Why Buddhism is True: The Science and Philosophy of Meditation and Enlightenment
Simon & Schuster; August 2017
336 pp; $27
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Reviewed by Aaron Sommers
In 1995 journalist Robert Wright published The Moral Animal: Why We Are the Way We Are: The New Science of Evolutionary Psychology, a book exploring Darwinian theory with a modern lens, aiming to give us some perspective on how and why we act—both as individuals and as a species. Wright’s uncanny ability to distill interesting and relevant insights from a controversial theory like Evolutionary Psychology proved imminently readable. It was particularly popular among the hyper-literate, NPR-listening crowd, but it also struck a chord among the less bookish, horoscope-reading public. Both camps of readership agreed that Moral Animal raised more questions than it answered.
In his current book, Why Buddhism is True: The Science and Philosophy of Meditation and Enlightenment, however, Wright makes it clear from the get-go he’s not answering anyone’s questions—especially if they’re about faith. Within the pages of his newest effort, it’s clear his goal is—thankfully—devoid of dogma. He’s not going to argue how our concept of God is yet another evolutionary adaptation, nor will he try to tell us how everything from three-dimensional calculus to picking your nose is all because of evolution.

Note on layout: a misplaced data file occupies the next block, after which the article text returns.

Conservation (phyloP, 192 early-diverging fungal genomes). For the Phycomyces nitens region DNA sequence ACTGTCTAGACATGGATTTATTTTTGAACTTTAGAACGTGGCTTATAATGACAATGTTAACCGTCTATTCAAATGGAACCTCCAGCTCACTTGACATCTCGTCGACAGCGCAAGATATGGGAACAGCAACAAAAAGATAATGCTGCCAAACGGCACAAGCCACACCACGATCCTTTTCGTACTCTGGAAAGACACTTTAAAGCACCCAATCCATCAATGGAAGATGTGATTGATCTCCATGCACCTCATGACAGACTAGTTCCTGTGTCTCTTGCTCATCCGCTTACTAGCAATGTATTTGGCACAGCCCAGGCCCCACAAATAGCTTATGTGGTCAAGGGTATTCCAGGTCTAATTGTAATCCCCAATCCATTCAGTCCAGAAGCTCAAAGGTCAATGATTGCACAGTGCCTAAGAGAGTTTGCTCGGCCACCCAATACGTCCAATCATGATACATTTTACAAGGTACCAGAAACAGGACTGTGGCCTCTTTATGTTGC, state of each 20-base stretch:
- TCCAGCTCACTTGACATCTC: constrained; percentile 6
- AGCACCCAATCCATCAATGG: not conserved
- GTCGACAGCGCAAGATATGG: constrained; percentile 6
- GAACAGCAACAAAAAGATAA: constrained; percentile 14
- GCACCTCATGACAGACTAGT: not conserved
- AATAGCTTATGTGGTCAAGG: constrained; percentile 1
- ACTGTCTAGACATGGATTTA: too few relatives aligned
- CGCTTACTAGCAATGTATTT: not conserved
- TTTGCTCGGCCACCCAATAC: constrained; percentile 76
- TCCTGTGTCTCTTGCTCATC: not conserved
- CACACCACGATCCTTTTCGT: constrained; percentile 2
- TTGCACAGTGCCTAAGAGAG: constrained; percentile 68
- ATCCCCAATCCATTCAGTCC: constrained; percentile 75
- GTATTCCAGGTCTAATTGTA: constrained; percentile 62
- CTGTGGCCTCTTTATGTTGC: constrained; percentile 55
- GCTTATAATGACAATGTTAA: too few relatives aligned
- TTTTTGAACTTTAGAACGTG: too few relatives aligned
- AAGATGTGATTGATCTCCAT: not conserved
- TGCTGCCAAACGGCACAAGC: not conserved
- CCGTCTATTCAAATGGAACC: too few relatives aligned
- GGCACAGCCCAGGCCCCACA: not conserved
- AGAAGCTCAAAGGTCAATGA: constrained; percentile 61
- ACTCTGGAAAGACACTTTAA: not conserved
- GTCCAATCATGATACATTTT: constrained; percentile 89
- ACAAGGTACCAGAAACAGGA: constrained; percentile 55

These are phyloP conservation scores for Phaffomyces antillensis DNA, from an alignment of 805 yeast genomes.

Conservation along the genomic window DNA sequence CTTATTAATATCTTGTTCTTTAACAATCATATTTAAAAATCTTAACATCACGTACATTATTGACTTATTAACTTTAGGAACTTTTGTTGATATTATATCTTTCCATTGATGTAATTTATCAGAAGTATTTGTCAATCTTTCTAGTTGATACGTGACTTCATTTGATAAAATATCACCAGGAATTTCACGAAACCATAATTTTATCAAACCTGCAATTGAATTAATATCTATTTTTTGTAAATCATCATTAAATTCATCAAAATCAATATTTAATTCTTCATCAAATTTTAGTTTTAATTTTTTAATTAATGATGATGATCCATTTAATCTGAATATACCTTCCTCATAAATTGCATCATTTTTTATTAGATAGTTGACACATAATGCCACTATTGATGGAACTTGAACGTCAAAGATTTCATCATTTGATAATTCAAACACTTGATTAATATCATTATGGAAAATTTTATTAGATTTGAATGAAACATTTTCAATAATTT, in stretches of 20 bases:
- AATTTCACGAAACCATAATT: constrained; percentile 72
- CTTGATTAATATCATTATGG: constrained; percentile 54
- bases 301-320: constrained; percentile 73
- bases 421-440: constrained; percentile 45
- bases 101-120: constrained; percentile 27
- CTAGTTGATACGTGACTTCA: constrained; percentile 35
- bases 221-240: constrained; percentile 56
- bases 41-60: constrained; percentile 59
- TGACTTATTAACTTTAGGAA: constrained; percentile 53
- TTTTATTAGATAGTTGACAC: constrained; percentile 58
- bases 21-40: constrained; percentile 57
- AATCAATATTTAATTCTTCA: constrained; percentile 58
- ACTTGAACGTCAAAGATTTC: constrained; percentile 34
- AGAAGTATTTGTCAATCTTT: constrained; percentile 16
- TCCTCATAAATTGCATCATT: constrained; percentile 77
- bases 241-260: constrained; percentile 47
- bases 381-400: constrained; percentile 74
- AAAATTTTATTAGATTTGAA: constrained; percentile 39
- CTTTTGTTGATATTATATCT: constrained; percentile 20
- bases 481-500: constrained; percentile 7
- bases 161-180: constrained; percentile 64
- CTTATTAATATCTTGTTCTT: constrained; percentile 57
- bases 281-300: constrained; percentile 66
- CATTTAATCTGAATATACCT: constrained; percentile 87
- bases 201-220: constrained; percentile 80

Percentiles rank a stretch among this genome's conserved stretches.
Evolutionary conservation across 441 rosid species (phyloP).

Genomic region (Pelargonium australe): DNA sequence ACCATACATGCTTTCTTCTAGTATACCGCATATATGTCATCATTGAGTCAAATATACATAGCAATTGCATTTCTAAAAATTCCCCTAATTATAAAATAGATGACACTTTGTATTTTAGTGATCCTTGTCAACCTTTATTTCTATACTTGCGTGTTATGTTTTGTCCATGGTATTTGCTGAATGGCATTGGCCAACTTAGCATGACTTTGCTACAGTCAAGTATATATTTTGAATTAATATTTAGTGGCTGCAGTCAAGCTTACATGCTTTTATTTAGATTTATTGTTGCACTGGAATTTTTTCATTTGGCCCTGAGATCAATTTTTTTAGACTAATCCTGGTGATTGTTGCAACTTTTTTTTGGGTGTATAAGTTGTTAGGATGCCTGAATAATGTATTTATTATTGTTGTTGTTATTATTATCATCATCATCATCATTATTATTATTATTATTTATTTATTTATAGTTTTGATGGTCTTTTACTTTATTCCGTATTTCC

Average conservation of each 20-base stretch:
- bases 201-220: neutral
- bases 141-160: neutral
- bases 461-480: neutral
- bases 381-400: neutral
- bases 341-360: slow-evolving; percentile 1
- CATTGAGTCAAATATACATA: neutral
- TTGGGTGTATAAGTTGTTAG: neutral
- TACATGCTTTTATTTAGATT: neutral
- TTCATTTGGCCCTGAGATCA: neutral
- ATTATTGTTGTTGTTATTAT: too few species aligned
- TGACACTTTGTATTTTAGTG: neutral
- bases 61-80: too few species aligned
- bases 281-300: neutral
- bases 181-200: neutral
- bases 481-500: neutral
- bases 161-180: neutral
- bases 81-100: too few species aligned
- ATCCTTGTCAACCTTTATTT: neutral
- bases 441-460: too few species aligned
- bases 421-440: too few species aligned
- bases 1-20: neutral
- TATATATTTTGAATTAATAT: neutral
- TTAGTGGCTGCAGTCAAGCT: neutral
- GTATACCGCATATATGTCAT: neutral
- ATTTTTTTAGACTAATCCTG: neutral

He’s not even arguing that Buddhism is true.
The book’s title proves to be more of a publishing slight-of-hand than any indication on what the writer gives us. It’s forgivable, because within the first chapter Wright articulates how to integrate meditation into our lives. The history, context and application of Vissipana—the specific type of Buddhist meditation he’s concerned with here—is illustrated within a real-world context. But this practice is also part of a larger Buddhist tradition—one rich with allegory, etymology, and Eastern philosophy—and Wright judiciously avoids biting off more than he can chew.
But even as he dips his toes in the pool, Wright can’t help but remain tethered to his rationalist roots (e.g. he glosses over tenets such as karma and reincarnation, both of which are essential fabrics to Buddhism). Nonetheless, his message is universal. We live in a world with a dizzying array of technological distractions. Some of them—particularly social media—discourage what the essential qualities of a successful person (and family, society, etc.), like self-awareness, kindness, and discipline. Meditation can nurture these values.
Finishing the book, I couldn’t help but wonder how Wright can reconcile the “Cream Always Rises to the Top” mantra of many gung-ho Evolutionary Psychologists, and the wonderfully circular reasoning inherent in Tao and Buddhist philosophy. Wouldn’t a stop-and-smell-the-roses approach to life emphasizing introspection (one method of Vissipana) be considered dangerous by his crew? After all, we could get eaten by a wild animal, run over by a bus or even shot by the owner of those rose beds. Perhaps Wright would argue if you’ve been able to apply the principals of Viispanna, then at least you’d die with some insight.
Perhaps that’s the best any of us can ask for.
Aaron Sommers is a writer living in New Hampshire. His fiction has appeared in The Berkeley Fiction Review and The Olive Tree Review, among others. There’s more about him at www.aaronsommers.com. He can be followed @aaronsommers.